The papers in detail:

  1. Murciano-Goroff YR, Warner AB, Wolchok JD. The future of cancer immunotherapy: microenvironment-targeting combinations. Cell Res. 2020 Jun;30(6):507-519. PubMed: Full-text:
  2. Schnell A, Bod L, Madi A, Kuchroo VK. The yin and yang of co-inhibitory receptors: toward anti-tumor immunity without autoimmunity. Cell Res. 2020 Apr;30(4):285-299. PubMed: Full-text:
  3. He X, Xu C. Immune checkpoint signaling and cancer immunotherapy. Cell Res. 2020 Aug;30(8):660-669. PubMed: Full-text:
  4. Yum S, Li M, Chen ZJ. Old dogs, new trick: classic cancer therapies activate cGAS. Cell Res. 2020 Aug;30(8):639-648. PubMed: Full-text:
  5. Saravia J, Raynor JL, Chapman NM, Lim SA, Chi H. Signaling networks in immunometabolism. Cell Res. 2020 Apr;30(4):328-342. PubMed: Full-text:
  6. Shyer JA, Flavell RA, Bailis W. Metabolic signaling in T cells. Cell Res. 2020 Aug;30(8):649-659. PubMed: Full-text:
  7. Pålsson-McDermott EM, O’Neill LAJ. Targeting immunometabolism as an anti-inflammatory strategy. Cell Res. 2020 Apr;30(4):300-314. PubMed: Full-text:
  8. Christgen S, Place DE, Kanneganti TD. Toward targeting inflammasomes: insights into their regulation and activation. Cell Res. 2020 Apr;30(4):315-327. PubMed: Full-text:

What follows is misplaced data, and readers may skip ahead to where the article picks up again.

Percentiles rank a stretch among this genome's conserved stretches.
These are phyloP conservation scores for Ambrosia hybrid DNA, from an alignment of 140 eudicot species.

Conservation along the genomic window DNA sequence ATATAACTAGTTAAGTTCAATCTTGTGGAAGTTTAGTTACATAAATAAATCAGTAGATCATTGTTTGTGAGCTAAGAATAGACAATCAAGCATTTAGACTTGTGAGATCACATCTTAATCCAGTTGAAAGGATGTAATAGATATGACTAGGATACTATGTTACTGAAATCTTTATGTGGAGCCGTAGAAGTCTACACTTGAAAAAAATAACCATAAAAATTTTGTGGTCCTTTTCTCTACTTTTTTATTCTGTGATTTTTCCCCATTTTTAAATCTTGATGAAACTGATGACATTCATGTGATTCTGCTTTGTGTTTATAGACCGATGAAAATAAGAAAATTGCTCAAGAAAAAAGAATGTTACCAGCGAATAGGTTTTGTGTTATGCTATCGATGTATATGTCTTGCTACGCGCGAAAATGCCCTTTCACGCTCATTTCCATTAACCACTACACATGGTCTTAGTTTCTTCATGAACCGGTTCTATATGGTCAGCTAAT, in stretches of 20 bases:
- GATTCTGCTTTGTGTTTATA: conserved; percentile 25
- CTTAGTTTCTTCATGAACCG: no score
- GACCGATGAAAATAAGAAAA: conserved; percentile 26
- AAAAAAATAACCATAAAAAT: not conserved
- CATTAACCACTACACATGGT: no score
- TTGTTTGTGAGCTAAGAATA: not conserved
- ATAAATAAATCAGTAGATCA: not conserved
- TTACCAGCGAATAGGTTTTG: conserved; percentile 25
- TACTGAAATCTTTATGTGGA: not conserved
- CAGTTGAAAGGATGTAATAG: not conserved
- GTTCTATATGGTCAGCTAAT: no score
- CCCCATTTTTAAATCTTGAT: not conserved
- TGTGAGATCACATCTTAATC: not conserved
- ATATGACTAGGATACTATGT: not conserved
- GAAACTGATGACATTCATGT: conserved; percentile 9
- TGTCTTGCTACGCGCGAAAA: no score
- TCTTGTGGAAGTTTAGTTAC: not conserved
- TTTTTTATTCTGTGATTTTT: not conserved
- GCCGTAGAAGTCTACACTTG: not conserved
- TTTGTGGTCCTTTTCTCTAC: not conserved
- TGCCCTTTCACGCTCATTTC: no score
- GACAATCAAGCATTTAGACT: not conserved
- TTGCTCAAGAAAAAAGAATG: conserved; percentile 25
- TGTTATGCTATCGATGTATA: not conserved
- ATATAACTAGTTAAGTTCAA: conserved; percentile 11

9. Klose CSN, Artis D. Innate lymphoid cells control signaling circuits to regulate tissue-specific immunity. Cell Res. 2020 Jun;30(6):475-491. PubMed: Full-text:
  10. Zheng D, Liwinski T, Elinav E. Interaction between microbiota and immunity in health and disease. Cell Res. 2020 Jun;30(6):492-506. PubMed: Full-text:
  11. Ohkura N, Sakaguchi S. Transcriptional and epigenetic basis of Treg cell development and function: its genetic anomalies or variations in autoimmune diseases. Cell Res. 2020 Jun;30(6):465-474. PubMed: Full-text:



Jones E. The psychology of protecting the UK public against external threat: COVID-19 and the Blitz compared. Lancet Psychiatry 2020, published 27 August. Full-text:

Do the SARS-CoV-2 pandemic and the German World War 2 aerial bombing campaign against the UK (The Blitz) have something in common? Exposure of the civilian population to a sustained threat, leading to a range of protective measures and behavioral regulations? Follow Edgar Jones on this trip through a phoney war, shelter occupation, deep shelter, adaptation to threat, second wave and risk communication. Your Sunday read.



Nadkarni GN, Lala A, Bagiella E, et al. Anticoagulation, Mortality, Bleeding and Pathology Among Patients Hospitalized with COVID-19: A Single Health System Study. J Am Coll Cardiol 2020, published 26 August. Full-text:

In this retrospective analysis of 4,389 patients, Valentin Fuster, Girish Nadkarni, Anuradha Lala and colleagues examine the association of in-hospital anticoagulation (AC) with in-hospital outcomes and describe thromboembolic findings on autopsies. Compared to no anticoagulation, therapeutic and prophylactic anticoagulation were associated with lower in-hospital mortality and intubation.